For an annotated list of previous posts in this series see the archived page:
After setting aside a discussion of Richard Carrier’s Bayesian method as “unnecessarily complicated and uninviting” (p. 325) and opting instead to focus on six points in Carrier’s argument, Daniel Gullotta concludes:
After examining numerous fundamental problems with Carrier’s overall thesis for Jesus’ non-historicity, Carrier’s final Bayesian conclusion that ‘the odds Jesus existed are less than 1 in 12,000’ is untenable and disingenuous.
Gullotta, p. 344
That statement is misleading insofar as Gullotta has not addressed Carrier’s “Bayesian conclusion” at any point in his review. (Gullotta has not even addressed the Bayesian method except to compare it, misguidedly, with Richard Swinburne’s “use” of Bayes to prove Jesus’ resurrection.) One might infer, then, that the six points of Gullotta’s focus were “fundamental” to “Carrier’s overall thesis for Jesus’ non-historicity”, yet we have seen in the previous posts that such a suggestion seriously misunderstands (ignores) both Carrier’s Bayesian argument and the weight that Carrier himself assigned to those six points. Far from being “fundamental problems” we have seen that Gullotta’s
* Had a review addressed Carrier’s Bayesian method it would have acknowledged that this claim was but one of nearly 50 data points of background information and not a point of primary evidence to be assessed in the light of competing hypotheses;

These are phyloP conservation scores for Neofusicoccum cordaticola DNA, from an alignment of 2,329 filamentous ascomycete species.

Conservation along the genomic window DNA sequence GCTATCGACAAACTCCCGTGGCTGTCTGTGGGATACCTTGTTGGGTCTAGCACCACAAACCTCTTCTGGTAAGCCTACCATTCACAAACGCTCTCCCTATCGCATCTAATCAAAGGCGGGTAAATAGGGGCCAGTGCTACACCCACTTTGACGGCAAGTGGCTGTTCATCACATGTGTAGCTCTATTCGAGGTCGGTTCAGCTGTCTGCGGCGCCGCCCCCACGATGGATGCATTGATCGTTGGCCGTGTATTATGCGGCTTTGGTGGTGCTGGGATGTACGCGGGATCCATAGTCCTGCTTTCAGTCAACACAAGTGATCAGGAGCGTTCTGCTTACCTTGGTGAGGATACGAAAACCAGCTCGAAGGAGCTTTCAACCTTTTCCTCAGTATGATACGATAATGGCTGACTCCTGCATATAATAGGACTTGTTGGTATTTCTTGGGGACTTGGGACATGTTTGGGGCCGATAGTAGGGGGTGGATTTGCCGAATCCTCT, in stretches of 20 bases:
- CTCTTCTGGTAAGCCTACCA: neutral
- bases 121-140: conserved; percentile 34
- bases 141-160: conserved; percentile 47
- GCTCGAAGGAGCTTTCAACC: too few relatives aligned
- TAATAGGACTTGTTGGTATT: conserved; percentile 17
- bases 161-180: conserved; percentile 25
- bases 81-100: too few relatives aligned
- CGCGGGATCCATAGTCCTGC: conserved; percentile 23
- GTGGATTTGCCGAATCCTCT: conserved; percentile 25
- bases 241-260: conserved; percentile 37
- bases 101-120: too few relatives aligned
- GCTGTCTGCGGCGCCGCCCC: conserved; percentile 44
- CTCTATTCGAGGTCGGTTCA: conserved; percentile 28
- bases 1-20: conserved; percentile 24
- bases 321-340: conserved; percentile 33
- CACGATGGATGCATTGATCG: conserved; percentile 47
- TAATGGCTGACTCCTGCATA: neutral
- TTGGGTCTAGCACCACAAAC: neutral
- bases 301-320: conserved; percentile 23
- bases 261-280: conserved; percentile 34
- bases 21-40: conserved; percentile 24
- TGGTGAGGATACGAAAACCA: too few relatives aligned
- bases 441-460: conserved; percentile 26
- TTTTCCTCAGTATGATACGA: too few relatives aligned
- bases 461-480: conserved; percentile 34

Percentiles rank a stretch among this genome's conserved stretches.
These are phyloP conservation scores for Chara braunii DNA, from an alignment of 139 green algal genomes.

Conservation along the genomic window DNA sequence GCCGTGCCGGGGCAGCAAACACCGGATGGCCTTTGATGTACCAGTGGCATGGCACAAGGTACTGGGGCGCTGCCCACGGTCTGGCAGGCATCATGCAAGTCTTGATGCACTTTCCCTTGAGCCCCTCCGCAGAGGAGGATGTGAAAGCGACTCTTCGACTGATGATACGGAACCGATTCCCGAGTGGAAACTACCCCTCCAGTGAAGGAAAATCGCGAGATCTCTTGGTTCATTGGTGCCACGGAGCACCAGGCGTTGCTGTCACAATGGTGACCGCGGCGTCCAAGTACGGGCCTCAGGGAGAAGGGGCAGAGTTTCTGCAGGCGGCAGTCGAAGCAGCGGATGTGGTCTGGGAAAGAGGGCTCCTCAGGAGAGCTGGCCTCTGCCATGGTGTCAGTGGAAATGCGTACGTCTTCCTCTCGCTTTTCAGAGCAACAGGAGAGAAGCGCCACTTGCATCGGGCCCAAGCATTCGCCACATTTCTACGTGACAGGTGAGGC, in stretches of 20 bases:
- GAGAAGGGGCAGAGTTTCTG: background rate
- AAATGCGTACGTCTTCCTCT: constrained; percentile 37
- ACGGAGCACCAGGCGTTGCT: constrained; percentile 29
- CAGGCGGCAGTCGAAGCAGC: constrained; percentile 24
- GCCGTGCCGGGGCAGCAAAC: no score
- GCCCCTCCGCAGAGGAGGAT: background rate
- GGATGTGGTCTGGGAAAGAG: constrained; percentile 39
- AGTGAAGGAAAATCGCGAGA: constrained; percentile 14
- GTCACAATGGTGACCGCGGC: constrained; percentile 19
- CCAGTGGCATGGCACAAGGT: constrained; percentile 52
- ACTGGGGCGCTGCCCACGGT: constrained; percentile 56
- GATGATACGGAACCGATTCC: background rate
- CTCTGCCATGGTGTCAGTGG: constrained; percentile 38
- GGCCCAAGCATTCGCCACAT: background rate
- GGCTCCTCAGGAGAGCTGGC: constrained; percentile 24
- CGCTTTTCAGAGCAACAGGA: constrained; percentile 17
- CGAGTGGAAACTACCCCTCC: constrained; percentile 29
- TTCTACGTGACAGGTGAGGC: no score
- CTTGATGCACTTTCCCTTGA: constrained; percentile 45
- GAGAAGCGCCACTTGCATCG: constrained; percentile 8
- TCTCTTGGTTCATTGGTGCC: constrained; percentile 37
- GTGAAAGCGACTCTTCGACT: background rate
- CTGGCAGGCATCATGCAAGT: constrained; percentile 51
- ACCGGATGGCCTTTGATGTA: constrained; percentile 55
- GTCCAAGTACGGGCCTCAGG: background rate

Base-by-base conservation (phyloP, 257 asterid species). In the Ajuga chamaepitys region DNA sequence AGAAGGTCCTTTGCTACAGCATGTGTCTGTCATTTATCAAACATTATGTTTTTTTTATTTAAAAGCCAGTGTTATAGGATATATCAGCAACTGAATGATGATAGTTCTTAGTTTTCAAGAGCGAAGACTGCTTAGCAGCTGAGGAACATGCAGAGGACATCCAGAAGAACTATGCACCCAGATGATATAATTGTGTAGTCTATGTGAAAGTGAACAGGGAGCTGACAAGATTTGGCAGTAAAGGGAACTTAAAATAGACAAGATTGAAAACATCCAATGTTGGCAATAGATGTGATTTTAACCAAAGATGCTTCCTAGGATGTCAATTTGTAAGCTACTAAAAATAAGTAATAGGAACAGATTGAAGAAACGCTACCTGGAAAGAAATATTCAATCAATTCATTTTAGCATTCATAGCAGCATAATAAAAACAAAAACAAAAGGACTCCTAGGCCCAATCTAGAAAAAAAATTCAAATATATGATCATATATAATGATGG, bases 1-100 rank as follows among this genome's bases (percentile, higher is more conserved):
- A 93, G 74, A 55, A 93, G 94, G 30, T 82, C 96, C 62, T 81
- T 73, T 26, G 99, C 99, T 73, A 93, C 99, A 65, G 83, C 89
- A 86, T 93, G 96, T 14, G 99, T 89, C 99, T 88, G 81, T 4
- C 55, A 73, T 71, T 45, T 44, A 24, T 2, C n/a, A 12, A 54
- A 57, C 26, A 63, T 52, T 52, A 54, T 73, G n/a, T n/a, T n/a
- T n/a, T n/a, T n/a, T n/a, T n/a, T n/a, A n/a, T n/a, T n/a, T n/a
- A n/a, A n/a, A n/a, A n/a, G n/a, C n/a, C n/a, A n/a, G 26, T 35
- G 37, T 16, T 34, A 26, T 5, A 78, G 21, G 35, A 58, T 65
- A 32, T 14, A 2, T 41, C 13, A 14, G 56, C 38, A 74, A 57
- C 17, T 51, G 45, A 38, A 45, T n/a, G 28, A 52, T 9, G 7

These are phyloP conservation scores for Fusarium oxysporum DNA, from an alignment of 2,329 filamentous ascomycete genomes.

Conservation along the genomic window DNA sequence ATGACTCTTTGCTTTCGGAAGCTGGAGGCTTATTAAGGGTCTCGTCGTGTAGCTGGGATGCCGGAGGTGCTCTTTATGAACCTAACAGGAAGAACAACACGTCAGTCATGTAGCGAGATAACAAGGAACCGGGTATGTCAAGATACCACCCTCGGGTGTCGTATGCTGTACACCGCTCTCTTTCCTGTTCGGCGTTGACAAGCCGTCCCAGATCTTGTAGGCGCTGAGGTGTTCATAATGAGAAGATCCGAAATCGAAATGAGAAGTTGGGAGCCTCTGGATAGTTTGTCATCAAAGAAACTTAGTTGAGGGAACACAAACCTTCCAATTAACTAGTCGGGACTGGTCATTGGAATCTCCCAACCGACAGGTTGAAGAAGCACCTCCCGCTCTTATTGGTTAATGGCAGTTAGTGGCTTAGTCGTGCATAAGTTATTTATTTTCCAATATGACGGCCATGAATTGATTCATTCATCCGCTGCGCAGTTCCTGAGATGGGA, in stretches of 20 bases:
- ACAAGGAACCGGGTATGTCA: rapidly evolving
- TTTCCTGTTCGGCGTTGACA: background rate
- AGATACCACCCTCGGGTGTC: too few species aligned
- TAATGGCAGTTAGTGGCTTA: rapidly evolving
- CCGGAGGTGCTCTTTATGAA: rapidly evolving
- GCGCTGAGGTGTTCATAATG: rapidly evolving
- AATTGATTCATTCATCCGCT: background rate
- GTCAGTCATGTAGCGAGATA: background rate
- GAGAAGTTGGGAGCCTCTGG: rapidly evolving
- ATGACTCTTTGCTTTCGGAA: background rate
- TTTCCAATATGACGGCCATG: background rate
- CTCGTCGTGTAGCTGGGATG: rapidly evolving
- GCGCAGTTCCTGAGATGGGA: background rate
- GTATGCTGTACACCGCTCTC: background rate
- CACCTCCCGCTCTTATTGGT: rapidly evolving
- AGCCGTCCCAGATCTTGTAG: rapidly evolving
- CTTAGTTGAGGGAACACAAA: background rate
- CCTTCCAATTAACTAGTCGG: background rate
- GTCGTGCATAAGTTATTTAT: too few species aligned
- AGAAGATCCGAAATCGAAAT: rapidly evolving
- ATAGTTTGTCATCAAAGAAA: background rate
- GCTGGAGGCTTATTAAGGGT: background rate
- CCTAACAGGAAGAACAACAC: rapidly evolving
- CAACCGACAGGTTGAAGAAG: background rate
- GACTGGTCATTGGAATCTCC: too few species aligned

** Had the discussion addressed the Bayesian analysis it would have informed readers that yes, Paul’s claims can be used to argue strongly for Jesus’ historicity, but that the competing hypothesis also needed to be addressed along with all other related evidence and the two hypotheses then weighed against each other.
1. focus on Carrier’s claim that a pre-Christian angel named Jesus existed erroneously shifts one of nearly 50 background data points, a point that is quite dispensable without any significant loss to Carrier’s argument, into a “fundamental” plank of Carrier’s argument;*
2. focus on his understanding of Jesus as a non-human and celestial figure within the Pauline corpus inexplicably failed to acknowledge that Carrier conceded the argument that Paul’s claim that Jesus was born of a woman was 100% expected in the argument for historicity, that Carrier argued a fortiori giving here the highest score in favour of Jesus being historical;**
3. focus on his argument that Paul understood Jesus to be crucified by demons and not by earthly forces demonstrated that he, Gullotta, lacked awareness of the range of scholarly views on this question, and in particular on the competing interpretations of the critical passage in 1 Corinthians;